Sign up ×
Mathematics Stack Exchange is a question and answer site for people studying math at any level and professionals in related fields. It's 100% free, no registration required.

I am currently reading the book A combinatorial introduction to topology by Michael Henle. Under "Compactness and Connectedness" there is the following definition which I didn't understand at all. I do know the definition of nearness.

Let $P=\{P_1,P_2,P_3,\ldots \}$ be a sequence of points. The point $Q$ is near the sequence $P=\{P_n\}$ if either $Q=P_n$ for an infinite number of terms of the sequence or $Q=P_n$ only a finite number of times and $Q$ is near the set of other values of $P$.

Any help would be greatly appreciated.

share|cite|improve this question
Are you sure you typed it in right? –  Alexander Gruber Jan 19 '13 at 23:38
In my semi-professional opinion, this definition makes absolutely no sense. (I also found the book and this definition, and it is copied down correctly.) I have no idea what they meant. –  Dylan Wilson Jan 19 '13 at 23:45
@AlexanderGruber-yea i typed it dylan said even he has the book and the definition has been copied correctly –  RagingBull Jan 20 '13 at 0:00
@DylanWilson-as you can see in the book,the author has used this definition to define continuity.Can you explain what does nearness to a sequence mean? –  RagingBull Jan 20 '13 at 0:07
i came across this but the answer here seems very clumsy… –  RagingBull Jan 20 '13 at 0:09

1 Answer 1

up vote 3 down vote accepted

The definition of "$Q$ is near the set $A$" is "every neighborhood of $P$ contains a point of $A$".

Now, a sequence is really a function $P$ from the set of positive integers to the space. We write $P_n$ instead of $P(n)$, but $P$ is really a function. The author uses set notation, and writes $P=\{P_1,P_2,\dots\}$, but this is not quite correct, since there is a difference between the sequence, which is a function, and its range, which is a set. So, for example, if $P$ is the sequence $P_1=1,P_2=-1,P_3=1,P_4=-1,\dots$ and if $P'$ is the sequence $P'_1=P'_2=1,P'_3=P'_4=P'_5=\dots=-1$, then both are very different as sequences, but have the same range, namely $\{-1,1\}$.

To say that $Q$ is near a sequence $P$ means that, either for infinitely many values of $n$, $Q$ is the value taken by the function $P$ at $n$, $Q=P_n$, or else this fails, but $Q$ is near the set resulting from excluding $Q$ from the range of $P$.

To illustrate, for the sequence $P$ given by $P_1=1,P_2=-1,P_3=1,P_4=-1,\dots$ Here, the point $Q=1$ is near $P$, because $Q=P_1=P_3=P_5=\dots$ Also, the point $R=-1$ is near $P$, because $R=P_2=P_4=\dots$ On the other hand, no other point $S$ is near $P$, because if $S\ne1$ and $S\ne-1$, then there is a neighborhood of $S$ so small that neither $1$ nor $-1$ is in it.

Now, look at the sequence $P'$ given by $P'_1=P'_2=1,P'_3=P'_4=P'_5=\dots=-1$. As before, if $S\ne1$ and $S\ne -1$, then $S$ is not near $P'$. Also, $R=-1$ is near $P'$ as $R=P'_3=P'_4=P'_5=\dots$ However, $Q=1$ is not near $P'$, because there are only two values of $n$ for which $Q=P'_n$, namely, $n=1$ or $n=2$. The set of other values of $P'$ is just $-1$, and there is a neighborhood of $Q$ that misses $-1$, so $Q$ is not near the set of other values.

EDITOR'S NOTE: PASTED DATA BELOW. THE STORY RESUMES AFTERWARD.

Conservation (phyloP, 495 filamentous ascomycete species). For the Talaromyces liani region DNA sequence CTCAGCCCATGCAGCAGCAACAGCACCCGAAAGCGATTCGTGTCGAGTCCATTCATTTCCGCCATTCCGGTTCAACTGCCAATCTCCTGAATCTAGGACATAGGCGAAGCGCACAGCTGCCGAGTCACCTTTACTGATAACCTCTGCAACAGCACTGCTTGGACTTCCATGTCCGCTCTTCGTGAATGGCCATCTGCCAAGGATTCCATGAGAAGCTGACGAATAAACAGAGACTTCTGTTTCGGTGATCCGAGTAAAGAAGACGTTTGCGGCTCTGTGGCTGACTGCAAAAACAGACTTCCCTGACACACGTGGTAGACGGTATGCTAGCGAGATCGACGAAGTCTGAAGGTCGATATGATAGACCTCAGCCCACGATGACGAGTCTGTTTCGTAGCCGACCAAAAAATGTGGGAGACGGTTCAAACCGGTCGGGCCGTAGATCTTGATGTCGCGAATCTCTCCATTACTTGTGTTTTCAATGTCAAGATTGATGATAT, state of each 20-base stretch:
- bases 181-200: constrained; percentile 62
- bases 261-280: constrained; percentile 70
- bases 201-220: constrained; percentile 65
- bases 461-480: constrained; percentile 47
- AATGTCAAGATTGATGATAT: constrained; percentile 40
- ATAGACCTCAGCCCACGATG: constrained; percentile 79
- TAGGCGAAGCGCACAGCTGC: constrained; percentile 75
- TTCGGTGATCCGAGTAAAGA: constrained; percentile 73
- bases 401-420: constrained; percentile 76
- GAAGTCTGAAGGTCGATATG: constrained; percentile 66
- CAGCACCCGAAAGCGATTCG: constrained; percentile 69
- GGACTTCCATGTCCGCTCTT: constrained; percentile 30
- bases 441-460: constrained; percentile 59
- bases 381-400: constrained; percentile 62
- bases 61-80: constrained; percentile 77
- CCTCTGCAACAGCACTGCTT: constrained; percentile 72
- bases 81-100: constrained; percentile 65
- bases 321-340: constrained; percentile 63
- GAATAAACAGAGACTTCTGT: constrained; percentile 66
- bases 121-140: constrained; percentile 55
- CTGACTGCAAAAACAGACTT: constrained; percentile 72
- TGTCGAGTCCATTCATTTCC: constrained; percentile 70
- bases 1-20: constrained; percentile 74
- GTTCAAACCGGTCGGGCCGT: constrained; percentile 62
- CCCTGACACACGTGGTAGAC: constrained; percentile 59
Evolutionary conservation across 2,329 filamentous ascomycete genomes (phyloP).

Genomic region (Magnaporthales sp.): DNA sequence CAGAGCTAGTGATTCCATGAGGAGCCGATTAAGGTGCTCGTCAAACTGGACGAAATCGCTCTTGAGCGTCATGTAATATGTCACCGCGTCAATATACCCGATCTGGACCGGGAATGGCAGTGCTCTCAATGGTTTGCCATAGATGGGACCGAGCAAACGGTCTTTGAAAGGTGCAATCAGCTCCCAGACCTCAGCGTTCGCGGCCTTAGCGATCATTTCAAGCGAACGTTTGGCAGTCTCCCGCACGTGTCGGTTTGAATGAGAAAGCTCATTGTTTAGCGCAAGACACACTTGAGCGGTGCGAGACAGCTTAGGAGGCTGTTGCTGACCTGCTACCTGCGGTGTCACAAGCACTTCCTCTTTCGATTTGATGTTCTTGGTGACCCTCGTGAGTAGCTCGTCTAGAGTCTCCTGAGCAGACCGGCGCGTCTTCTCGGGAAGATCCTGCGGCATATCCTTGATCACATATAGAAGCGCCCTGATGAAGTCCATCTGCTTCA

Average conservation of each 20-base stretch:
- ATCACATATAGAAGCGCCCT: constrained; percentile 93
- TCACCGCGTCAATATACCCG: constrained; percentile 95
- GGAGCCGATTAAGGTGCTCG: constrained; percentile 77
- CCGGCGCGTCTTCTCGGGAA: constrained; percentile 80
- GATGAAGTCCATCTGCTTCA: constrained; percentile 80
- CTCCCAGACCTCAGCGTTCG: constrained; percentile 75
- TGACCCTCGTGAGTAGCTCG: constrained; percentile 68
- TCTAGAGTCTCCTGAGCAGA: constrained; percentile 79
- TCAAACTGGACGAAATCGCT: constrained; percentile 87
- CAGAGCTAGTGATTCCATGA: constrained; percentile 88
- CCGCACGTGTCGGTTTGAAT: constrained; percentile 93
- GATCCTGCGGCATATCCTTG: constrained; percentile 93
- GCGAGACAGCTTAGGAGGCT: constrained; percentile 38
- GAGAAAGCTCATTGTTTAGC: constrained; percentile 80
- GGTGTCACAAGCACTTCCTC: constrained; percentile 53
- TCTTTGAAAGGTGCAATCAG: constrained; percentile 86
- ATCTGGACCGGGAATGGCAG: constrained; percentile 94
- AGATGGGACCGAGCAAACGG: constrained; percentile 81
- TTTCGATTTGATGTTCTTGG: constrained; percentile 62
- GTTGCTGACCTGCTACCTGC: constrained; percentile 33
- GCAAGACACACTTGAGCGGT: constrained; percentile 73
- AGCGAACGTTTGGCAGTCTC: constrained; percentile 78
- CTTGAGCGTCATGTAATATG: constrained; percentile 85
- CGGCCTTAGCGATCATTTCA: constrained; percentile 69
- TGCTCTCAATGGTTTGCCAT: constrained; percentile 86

All this being said, in practice, most sequences $P$ we are interested in will not repeat values, so a point $Q$ will be near $P$ iff $Q$ is not in the range of $P$, but $Q$ is near the range of $P$. For example, $0$ is near the sequence $P$ given by $P_n=1/n$ for $n=1,2,\dots$

It is in order to avoid having to phrase arguments awkwardly, and to avoid unnecessarily splitting them into two cases, that the definition is presented to cover both possibilities, when $Q$ is repeatedly listed in the sequence $P$, and when is actually being ``approached'' by the sequence.

share|cite|improve this answer
@andres-thanks a lot sir...very good explanation indeed –  RagingBull Jan 20 '13 at 0:58
@Andres-Why such a distinction between the definition of nearness to set and nearness to sequence?A Sequence is a special kind of set.Consider the sequence Pn=1/n,n=1,2,. Let Q=1/3.If we go by the definition then Q=Pn for n=3 but it is not near the set of other values of P.But if we consider the sequence as a set then Q=1/3 is near the set P because every neighborhood of Q contains a point of P which is Q itself.I think it is correct to say that any point in a set A is near the set A.Am I making a mistake somewhere?The problem seems to arise when we consider a point from the range of Pn. –  RagingBull Jan 20 '13 at 14:29
@BasantSharma This is true. The notion of nearness is useful when defining the closure of a set; since we want the closure to contain the set, it is natural to say that points in the set are near the set. But the notion is also useful to define when a sequence converges, and the latter should be a notion robust enough that does not change if we replace the sequence with one of its tails. The definition is designed so that this happens, and in fact, a point is near a sequence $P$ precisely when there is a subsequence of $P$ that converges to the point. –  Andrés Caicedo Jan 20 '13 at 15:50
@BasantSharma (There is of course a relation. For example, in metric spaces, a point is in the closure of a set if and only if it is the limit of a sequence of points in the set.) –  Andrés Caicedo Jan 20 '13 at 15:50

Your Answer


By posting your answer, you agree to the privacy policy and terms of service.

Not the answer you're looking for? Browse other questions tagged or ask your own question.